Outta Here: How Congress’s Year at Work So Far Compares to Yours

The chamber of the House of Representatives empties following a joint meeting of Congress, at the Capitol in Washington, Thursday, Sept. 18, 2014, with visiting Ukranian President Petro Poroshenko. The House and Senate are wrapping up business and heading to their home states for the weeks leading up to the midterm elections. (AP Photo/J. Scott Applewhite) J. Scott Applewhite / AP

They’re gone ‘til November.

After swiftly dispatching with their labors of keeping the government funded and authorizing the training of Syrian rebels, Congress headed home Thursday night for its scheduled break for the rest of the month.

And next month. And part of the NEXT month.

The U.S. House has been in session for roll call votes a total of 92 days in 2014 – or 35% of the year up until now. (They had "pro forma" sessions - without any legislative business - for an additional 25 days.)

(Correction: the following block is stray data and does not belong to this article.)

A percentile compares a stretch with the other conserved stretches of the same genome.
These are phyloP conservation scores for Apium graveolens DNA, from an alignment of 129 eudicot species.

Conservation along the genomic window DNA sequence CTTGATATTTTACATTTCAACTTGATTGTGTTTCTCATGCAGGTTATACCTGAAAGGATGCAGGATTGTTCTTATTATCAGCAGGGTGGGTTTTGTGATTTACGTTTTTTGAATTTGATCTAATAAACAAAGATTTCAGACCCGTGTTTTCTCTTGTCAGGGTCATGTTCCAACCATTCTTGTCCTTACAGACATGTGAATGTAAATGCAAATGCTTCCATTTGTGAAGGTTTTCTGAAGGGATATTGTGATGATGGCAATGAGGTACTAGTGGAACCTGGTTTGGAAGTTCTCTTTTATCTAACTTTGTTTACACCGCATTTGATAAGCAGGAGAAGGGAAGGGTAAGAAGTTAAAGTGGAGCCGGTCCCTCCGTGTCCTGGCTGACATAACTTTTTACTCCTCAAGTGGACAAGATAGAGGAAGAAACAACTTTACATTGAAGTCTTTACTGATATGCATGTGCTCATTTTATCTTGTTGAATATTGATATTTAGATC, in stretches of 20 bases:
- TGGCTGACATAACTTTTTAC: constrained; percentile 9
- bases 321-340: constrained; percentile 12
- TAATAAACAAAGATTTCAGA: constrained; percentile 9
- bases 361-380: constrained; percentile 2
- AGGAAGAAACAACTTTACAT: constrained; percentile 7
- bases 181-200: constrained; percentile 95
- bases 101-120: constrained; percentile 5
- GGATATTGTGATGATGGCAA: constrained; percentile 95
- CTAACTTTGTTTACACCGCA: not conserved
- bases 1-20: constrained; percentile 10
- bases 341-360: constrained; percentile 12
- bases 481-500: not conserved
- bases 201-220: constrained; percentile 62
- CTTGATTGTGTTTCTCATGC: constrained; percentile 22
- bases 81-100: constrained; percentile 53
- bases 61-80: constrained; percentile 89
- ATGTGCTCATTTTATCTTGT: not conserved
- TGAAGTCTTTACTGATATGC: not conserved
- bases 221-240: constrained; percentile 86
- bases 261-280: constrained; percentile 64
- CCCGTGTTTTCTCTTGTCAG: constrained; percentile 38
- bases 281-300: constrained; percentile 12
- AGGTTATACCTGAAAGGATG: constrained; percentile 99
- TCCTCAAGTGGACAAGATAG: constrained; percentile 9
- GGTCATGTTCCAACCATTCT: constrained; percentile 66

The Senate’s been working slightly less, holding roll call votes on just 87 days this year, with an additional 30 days of "pro forma' sessions, when most lawmakers aren't in Washington.

Those of us working a typical 5-day work week, with public holidays, would have been clocking in for a total of somewhere around 181 days during that time.

Congress always takes a hefty break from legislating to go about campaigning. Members up for re-election need time to court their constituents, the logic goes. And – frankly – not that much useful legislating gets done when pesky controversial votes could be used in last-minute political ads.

But this Congress has done even less work in the pre-election doldrums than it did in the last two election cycles.

In that time, the House held 515 roll call votes. In 2012 – a presidential election year – it held 603 votes before the fall break. And in the midterm cycle in 2010, the House mustered 565 votes.

So far this year, Congress has passed just 163 bills into law. At the same time in the 112th Congress, 173 bills had made it to the president's desk.

Their next chance to pick up the pace? When they get back to work -- on November 12.